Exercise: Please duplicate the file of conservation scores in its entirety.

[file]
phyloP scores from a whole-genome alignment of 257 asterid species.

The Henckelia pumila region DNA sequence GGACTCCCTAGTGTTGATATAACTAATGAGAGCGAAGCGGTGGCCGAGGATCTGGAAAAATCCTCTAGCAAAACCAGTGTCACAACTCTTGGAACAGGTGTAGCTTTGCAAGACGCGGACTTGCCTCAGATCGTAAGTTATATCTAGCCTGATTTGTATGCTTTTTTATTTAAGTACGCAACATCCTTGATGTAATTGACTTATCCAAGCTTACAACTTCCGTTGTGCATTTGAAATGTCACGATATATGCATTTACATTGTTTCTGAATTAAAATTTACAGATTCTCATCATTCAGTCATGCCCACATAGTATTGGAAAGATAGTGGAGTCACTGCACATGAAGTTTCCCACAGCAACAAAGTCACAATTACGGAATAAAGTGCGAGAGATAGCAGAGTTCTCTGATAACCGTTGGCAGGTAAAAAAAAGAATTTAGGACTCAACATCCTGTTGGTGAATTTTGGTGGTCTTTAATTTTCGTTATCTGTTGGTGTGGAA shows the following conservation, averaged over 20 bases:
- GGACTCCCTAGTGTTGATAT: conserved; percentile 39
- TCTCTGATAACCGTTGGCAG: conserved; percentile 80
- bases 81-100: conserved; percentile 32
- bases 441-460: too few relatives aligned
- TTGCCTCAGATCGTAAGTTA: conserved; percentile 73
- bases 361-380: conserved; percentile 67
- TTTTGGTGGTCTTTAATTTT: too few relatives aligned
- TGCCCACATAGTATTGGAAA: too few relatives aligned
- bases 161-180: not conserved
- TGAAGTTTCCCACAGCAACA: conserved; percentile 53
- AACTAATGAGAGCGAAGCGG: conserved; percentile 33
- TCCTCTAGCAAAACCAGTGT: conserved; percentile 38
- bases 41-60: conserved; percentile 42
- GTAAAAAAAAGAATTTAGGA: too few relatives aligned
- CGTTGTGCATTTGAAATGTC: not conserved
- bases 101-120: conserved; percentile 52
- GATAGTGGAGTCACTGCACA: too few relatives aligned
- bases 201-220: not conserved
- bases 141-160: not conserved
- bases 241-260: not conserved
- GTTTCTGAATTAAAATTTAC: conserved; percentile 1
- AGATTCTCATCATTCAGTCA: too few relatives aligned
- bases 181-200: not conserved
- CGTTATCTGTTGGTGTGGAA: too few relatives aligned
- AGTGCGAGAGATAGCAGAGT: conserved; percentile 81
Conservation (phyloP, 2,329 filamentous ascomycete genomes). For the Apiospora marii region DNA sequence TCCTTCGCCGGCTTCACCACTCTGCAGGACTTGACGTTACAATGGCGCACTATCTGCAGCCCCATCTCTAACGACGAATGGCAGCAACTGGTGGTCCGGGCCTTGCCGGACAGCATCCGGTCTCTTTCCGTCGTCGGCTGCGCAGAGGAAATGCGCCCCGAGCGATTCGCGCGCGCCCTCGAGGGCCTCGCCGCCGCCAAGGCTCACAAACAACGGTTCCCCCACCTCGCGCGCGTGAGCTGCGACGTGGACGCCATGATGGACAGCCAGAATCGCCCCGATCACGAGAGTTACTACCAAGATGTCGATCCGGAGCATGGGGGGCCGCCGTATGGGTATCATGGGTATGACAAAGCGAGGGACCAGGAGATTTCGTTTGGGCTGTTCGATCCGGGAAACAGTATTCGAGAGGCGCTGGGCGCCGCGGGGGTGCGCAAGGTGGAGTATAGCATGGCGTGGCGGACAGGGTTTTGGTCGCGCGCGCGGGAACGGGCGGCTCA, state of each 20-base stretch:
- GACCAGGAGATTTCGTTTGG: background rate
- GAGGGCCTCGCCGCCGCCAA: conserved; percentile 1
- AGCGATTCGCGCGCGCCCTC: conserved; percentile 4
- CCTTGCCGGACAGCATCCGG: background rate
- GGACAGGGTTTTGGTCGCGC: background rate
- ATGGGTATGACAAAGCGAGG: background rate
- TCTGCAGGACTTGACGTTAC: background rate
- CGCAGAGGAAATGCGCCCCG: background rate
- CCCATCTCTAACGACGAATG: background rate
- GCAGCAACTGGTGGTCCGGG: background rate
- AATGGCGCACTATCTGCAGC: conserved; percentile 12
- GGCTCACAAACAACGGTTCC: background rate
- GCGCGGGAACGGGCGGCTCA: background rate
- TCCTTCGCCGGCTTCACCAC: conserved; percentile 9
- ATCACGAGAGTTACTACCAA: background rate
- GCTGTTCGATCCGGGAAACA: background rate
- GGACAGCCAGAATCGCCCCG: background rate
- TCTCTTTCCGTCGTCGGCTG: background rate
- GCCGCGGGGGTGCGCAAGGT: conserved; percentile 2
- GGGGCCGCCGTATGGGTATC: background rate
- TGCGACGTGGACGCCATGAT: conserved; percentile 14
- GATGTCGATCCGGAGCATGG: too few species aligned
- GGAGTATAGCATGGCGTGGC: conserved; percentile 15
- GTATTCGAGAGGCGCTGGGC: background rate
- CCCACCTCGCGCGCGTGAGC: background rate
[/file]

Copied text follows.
phyloP scores from a whole-genome alignment of 257 asterid species.

The Henckelia pumila region DNA sequence GGACTCCCTAGTGTTGATATAACTAATGAGAGCGAAGCGGTGGCCGAGGATCTGGAAAAATCCTCTAGCAAAACCAGTGTCACAACTCTTGGAACAGGTGTAGCTTTGCAAGACGCGGACTTGCCTCAGATCGTAAGTTATATCTAGCCTGATTTGTATGCTTTTTTATTTAAGTACGCAACATCCTTGATGTAATTGACTTATCCAAGCTTACAACTTCCGTTGTGCATTTGAAATGTCACGATATATGCATTTACATTGTTTCTGAATTAAAATTTACAGATTCTCATCATTCAGTCATGCCCACATAGTATTGGAAAGATAGTGGAGTCACTGCACATGAAGTTTCCCACAGCAACAAAGTCACAATTACGGAATAAAGTGCGAGAGATAGCAGAGTTCTCTGATAACCGTTGGCAGGTAAAAAAAAGAATTTAGGACTCAACATCCTGTTGGTGAATTTTGGTGGTCTTTAATTTTCGTTATCTGTTGGTGTGGAA shows the following conservation, averaged over 20 bases:
- GGACTCCCTAGTGTTGATAT: conserved; percentile 39
- TCTCTGATAACCGTTGGCAG: conserved; percentile 80
- bases 81-100: conserved; percentile 32
- bases 441-460: too few relatives aligned
- TTGCCTCAGATCGTAAGTTA: conserved; percentile 73
- bases 361-380: conserved; percentile 67
- TTTTGGTGGTCTTTAATTTT: too few relatives aligned
- TGCCCACATAGTATTGGAAA: too few relatives aligned
- bases 161-180: not conserved
- TGAAGTTTCCCACAGCAACA: conserved; percentile 53
- AACTAATGAGAGCGAAGCGG: conserved; percentile 33
- TCCTCTAGCAAAACCAGTGT: conserved; percentile 38
- bases 41-60: conserved; percentile 42
- GTAAAAAAAAGAATTTAGGA: too few relatives aligned
- CGTTGTGCATTTGAAATGTC: not conserved
- bases 101-120: conserved; percentile 52
- GATAGTGGAGTCACTGCACA: too few relatives aligned
- bases 201-220: not conserved
- bases 141-160: not conserved
- bases 241-260: not conserved
- GTTTCTGAATTAAAATTTAC: conserved; percentile 1
- AGATTCTCATCATTCAGTCA: too few relatives aligned
- bases 181-200: not conserved
- CGTTATCTGTTGGTGTGGAA: too few relatives aligned
- AGTGCGAGAGATAGCAGAGT: conserved; percentile 81
Conservation (phyloP, 2,329 filamentous ascomycete genomes). For the Apiospora marii region DNA sequence TCCTTCGCCGGCTTCACCACTCTGCAGGACTTGACGTTACAATGGCGCACTATCTGCAGCCCCATCTCTAACGACGAATGGCAGCAACTGGTGGTCCGGGCCTTGCCGGACAGCATCCGGTCTCTTTCCGTCGTCGGCTGCGCAGAGGAAATGCGCCCCGAGCGATTCGCGCGCGCCCTCGAGGGCCTCGCCGCCGCCAAGGCTCACAAACAACGGTTCCCCCACCTCGCGCGCGTGAGCTGCGACGTGGACGCCATGATGGACAGCCAGAATCGCCCCGATCACGAGAGTTACTACCAAGATGTCGATCCGGAGCATGGGGGGCCGCCGTATGGGTATCATGGGTATGACAAAGCGAGGGACCAGGAGATTTCGTTTGGGCTGTTCGATCCGGGAAACAGTATTCGAGAGGCGCTGGGCGCCGCGGGGGTGCGCAAGGTGGAGTATAGCATGGCGTGGCGGACAGGGTTTTGGTCGCGCGCGCGGGAACGGGCGGCTCA, state of each 20-base stretch:
- GACCAGGAGATTTCGTTTGG: background rate
- GAGGGCCTCGCCGCCGCCAA: conserved; percentile 1
- AGCGATTCGCGCGCGCCCTC: conserved; percentile 4
- CCTTGCCGGACAGCATCCGG: background rate
- GGACAGGGTTTTGGTCGCGC: background rate
- ATGGGTATGACAAAGCGAGG: background rate
- TCTGCAGGACTTGACGTTAC: background rate
- CGCAGAGGAAATGCGCCCCG: background rate
- CCCATCTCTAACGACGAATG: background rate
- GCAGCAACTGGTGGTCCGGG: background rate
- AATGGCGCACTATCTGCAGC: conserved; percentile 12
- GGCTCACAAACAACGGTTCC: background rate
- GCGCGGGAACGGGCGGCTCA: background rate
- TCCTTCGCCGGCTTCACCAC: conserved; percentile 9
- ATCACGAGAGTTACTACCAA: background rate
- GCTGTTCGATCCGGGAAACA: background rate
- GGACAGCCAGAATCGCCCCG: background rate
- TCTCTTTCCGTCGTCGGCTG: background rate
- GCCGCGGGGGTGCGCAAGGT: conserved; percentile 2
- GGGGCCGCCGTATGGGTATC: background rate
- TGCGACGTGGACGCCATGAT: conserved; percentile 14
- GATGTCGATCCGGAGCATGG: too few species aligned
- GGAGTATAGCATGGCGTGGC: conserved; percentile 15
- GTATTCGAGAGGCGCTGGGC: background rate
- CCCACCTCGCGCGCGTGAGC: background rate